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Can. Someone please explain how a headset gets “shot”?

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Can. Someone please explain how a headset gets “shot”?

Old 11-17-22, 07:54 PM
  #1  
LBCwanabe 
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Can. Someone please explain how a headset gets “shot”?

Aka worn out. Thanks!!!
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Old 11-17-22, 08:20 PM
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1. Rust
2. No lube or contaminated lube
3. Hard hits (pot holes and bumps)
4. Ridden while loose
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Old 11-17-22, 08:33 PM
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5. Overtightening
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Old 11-17-22, 08:42 PM
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Age and use. Everything has a life span.
Even me.
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Old 11-17-22, 08:47 PM
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Usually the crown race goes first. Sometimes you can bring them back to life by repacking with loose balls. I've picked up new crown races for the Tange Levin and just replaced that too.
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Old 11-17-22, 08:47 PM
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And just plain wear. If the balls always get rolled back to the same position, eventually that spot will wear. (A good way to prevent that is to spin the fork 360 degrees every so often. Too bad only kid's bikes and stunt bikes can do that without removing the front brake, the front wheel, fender, rack, handlebars ...)

Better headsets go further. Poor headsets aren't worth paying for if you plan to ride the bike. Not when a Tange headset for less than $40 will go an easy 8000 miles (if the conditions of the posters above are met). Chris Kings go much further. So do the roller Stronglights, (Tanges are easy because of both the price and the fact that Tange makes them to so many different standards and most of their headsets mix and match beautifully.)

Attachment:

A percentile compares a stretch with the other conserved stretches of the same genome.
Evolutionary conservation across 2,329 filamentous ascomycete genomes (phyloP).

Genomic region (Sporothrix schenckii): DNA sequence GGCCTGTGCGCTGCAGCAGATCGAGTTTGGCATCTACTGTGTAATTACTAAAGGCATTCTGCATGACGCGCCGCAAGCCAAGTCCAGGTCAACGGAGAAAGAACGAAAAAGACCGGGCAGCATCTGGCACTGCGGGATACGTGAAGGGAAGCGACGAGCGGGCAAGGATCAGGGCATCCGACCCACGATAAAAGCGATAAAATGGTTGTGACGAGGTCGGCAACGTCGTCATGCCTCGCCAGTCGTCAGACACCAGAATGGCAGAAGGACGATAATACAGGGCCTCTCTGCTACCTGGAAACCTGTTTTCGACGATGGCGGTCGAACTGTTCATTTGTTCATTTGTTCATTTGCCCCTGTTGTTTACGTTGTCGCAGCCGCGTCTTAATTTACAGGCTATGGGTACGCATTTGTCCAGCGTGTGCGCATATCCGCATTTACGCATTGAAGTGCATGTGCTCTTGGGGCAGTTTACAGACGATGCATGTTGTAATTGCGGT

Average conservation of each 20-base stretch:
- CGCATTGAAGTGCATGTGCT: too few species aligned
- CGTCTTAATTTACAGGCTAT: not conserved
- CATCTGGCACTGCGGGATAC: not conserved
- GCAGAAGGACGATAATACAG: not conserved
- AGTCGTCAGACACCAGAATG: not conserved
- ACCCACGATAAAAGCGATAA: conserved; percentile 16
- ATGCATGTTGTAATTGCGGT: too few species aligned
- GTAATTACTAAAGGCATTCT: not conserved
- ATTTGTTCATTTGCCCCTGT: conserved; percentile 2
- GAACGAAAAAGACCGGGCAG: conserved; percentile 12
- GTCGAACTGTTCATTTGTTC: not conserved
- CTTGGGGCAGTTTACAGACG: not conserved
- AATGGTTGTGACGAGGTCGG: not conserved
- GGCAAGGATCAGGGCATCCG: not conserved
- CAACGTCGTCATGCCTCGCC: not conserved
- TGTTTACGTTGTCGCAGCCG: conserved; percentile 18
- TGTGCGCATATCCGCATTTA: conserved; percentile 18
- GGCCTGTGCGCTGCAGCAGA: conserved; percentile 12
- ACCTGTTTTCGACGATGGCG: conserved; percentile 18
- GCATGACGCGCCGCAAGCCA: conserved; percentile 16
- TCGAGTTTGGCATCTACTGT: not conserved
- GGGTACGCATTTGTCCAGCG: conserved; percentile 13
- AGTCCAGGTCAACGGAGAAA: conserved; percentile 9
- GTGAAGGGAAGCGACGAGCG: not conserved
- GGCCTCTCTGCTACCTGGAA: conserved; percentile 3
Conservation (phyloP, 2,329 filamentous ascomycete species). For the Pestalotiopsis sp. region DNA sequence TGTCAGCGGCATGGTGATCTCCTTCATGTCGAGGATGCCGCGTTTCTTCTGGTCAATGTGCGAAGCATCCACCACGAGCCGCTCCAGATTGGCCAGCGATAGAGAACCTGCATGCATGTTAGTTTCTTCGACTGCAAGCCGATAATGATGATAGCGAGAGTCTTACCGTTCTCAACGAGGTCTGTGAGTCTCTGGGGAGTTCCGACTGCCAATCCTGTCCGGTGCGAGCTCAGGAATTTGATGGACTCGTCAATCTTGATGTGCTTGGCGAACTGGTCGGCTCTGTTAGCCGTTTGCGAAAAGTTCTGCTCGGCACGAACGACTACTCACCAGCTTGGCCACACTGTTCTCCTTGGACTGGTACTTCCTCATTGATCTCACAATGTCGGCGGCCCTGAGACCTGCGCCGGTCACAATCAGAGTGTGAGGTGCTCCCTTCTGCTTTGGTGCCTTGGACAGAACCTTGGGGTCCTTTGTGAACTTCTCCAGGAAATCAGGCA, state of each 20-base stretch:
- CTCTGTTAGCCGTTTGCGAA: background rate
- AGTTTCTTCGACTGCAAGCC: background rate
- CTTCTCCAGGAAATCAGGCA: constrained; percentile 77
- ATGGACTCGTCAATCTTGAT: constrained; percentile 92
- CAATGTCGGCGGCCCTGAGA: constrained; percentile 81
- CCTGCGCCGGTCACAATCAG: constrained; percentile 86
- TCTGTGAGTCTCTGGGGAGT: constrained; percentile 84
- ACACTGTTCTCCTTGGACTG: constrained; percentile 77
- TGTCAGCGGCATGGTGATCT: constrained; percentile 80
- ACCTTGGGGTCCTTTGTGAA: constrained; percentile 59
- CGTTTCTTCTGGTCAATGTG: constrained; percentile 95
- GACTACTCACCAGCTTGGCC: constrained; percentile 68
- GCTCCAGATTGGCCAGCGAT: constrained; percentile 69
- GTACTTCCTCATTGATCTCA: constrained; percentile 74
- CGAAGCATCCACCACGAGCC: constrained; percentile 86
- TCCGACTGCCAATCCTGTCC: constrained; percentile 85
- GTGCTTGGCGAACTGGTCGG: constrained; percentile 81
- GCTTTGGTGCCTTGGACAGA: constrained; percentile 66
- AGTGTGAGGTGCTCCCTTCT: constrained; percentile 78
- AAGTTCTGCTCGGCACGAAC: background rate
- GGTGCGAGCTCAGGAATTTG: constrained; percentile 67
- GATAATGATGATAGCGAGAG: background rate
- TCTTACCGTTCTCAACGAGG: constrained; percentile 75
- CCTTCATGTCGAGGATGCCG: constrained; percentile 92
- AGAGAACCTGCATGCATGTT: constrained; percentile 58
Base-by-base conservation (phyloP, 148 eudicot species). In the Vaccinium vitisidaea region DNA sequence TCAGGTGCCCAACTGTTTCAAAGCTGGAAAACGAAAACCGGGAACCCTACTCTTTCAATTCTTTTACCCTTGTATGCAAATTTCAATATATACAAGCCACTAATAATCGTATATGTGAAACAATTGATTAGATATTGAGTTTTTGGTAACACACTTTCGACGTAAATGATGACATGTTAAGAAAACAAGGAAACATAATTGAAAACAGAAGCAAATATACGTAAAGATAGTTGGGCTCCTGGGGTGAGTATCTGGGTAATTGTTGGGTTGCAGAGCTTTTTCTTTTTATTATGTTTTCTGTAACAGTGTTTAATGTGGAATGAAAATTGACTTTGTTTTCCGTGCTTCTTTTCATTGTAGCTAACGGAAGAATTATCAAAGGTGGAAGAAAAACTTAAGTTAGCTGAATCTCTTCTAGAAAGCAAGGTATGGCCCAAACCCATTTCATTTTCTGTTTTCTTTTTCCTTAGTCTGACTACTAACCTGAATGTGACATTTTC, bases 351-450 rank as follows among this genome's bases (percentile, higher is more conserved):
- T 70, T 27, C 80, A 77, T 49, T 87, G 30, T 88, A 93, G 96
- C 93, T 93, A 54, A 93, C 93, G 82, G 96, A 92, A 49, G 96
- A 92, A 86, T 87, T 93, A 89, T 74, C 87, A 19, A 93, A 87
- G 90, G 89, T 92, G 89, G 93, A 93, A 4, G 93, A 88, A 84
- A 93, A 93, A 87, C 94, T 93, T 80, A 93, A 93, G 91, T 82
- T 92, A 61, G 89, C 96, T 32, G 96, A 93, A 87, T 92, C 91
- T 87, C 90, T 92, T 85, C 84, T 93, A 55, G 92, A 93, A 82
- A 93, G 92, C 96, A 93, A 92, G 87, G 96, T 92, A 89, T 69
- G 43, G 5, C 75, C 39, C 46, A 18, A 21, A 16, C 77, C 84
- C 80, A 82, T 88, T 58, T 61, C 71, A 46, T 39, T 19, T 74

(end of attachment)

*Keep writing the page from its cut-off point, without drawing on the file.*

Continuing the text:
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Old 11-17-22, 08:52 PM
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Originally Posted by rccardr View Post
Age and use. Everything has a life span.
Even me.
Not me. I'm gonna figure out a way to cheat death, and live forever. 🙄😉

Hey, what's this doing in my pile'o'smilies?🦃 🤔
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Old 11-17-22, 09:22 PM
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check here.
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Old 11-17-22, 10:40 PM
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Too tight, too loose, too old.
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Old 11-17-22, 10:54 PM
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Originally Posted by nlerner View Post
Too tight, too loose, too old.
You talkin’ ‘bout headsets?
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Old 11-18-22, 12:02 AM
  #11  
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I'd rather have it a little tight than at all loose.
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Old 11-18-22, 05:55 AM
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You pull out your trusty Red Ryder and shoot it full of BBs. Be careful or you might shoot your eye out.
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Old 11-18-22, 06:12 AM
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The Bianchi that joined the stall has its original head set which is integrated. There are 35 balls top and bottom. Amazingly, it is in great shape despite being 51 years old.
PXL_20221028_121629414 on Flickr